In Emma's time, collectors took their passions seriously, devoting many hours of scholarship to understanding their purchases and identifying future quarries. But it was also a gilded dusk before decades of war, economic collapse and the rise of the Nazis, which meant disaster for the Feist and Budge families, who were Jewish.

After Henry died in 1928, the childless Emma decided to bequeath her collection to Hamburg's Museum für Kunst und Gewerbe. She changed her mind when Hitler came to power in 1933 and the repression of the Nazis' enemies began in earnest, but that didn't stop the Nazis from gaining control of her 2,000 or so artifacts. Because she was a US citizen, Emma was to some extent protected while she lived, but when she died in 1937, her property didn't reach her heirs. Instead, all of it was put up for sale by the Berlin auction house Paul Graupe, on Bellevuestrasse, through which many forced sales of Jewish collections were channeled.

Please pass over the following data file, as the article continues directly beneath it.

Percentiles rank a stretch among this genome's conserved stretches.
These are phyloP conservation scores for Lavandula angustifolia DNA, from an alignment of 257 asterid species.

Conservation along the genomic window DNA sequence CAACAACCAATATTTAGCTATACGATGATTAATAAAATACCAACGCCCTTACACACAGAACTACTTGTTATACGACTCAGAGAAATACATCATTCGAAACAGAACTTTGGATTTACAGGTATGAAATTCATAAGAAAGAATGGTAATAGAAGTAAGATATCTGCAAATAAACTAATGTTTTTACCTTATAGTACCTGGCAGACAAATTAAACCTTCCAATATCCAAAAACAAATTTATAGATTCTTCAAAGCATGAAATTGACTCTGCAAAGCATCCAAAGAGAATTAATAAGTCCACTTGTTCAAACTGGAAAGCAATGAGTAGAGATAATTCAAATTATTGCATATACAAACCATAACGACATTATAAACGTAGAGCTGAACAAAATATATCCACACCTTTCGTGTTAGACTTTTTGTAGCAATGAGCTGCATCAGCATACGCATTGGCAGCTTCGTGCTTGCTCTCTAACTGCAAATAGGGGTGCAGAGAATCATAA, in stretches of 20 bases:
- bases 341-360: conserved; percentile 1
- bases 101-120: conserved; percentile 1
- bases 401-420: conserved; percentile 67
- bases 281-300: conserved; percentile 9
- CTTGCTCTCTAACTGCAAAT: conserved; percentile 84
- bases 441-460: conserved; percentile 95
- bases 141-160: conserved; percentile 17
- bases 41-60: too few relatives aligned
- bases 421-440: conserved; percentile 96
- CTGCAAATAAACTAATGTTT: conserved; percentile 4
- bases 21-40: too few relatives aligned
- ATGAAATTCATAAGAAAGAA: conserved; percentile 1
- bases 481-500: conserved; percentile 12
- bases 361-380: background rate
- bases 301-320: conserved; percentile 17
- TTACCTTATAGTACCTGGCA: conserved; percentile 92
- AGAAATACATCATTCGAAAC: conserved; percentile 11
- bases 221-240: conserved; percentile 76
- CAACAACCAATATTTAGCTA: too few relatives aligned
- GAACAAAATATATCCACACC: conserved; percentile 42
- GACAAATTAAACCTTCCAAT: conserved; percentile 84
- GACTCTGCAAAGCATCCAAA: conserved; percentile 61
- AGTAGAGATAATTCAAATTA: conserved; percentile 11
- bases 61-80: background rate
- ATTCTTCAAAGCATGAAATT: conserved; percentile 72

Emma's collection had long been hidden away from public view in boxes and cupboards in the Budge Palais cellars, so the quality of her treasures astonished the staff of Berlin's Schlossmuseum who wrote the sale catalog. For all that, the precious objects fetched derisory sums at the two auctions held in October and December 1937 – they went for between 70 and 95 per cent below their true value; they were eagerly snapped up by art dealers and galleries, including the Swiss dealer Theodor Fischer, who was collecting objects for the vast Führermuseum that Hitler planned to build in Linz, Austria. (His wartime forces looted artworks from across Europe, intended for that museum.)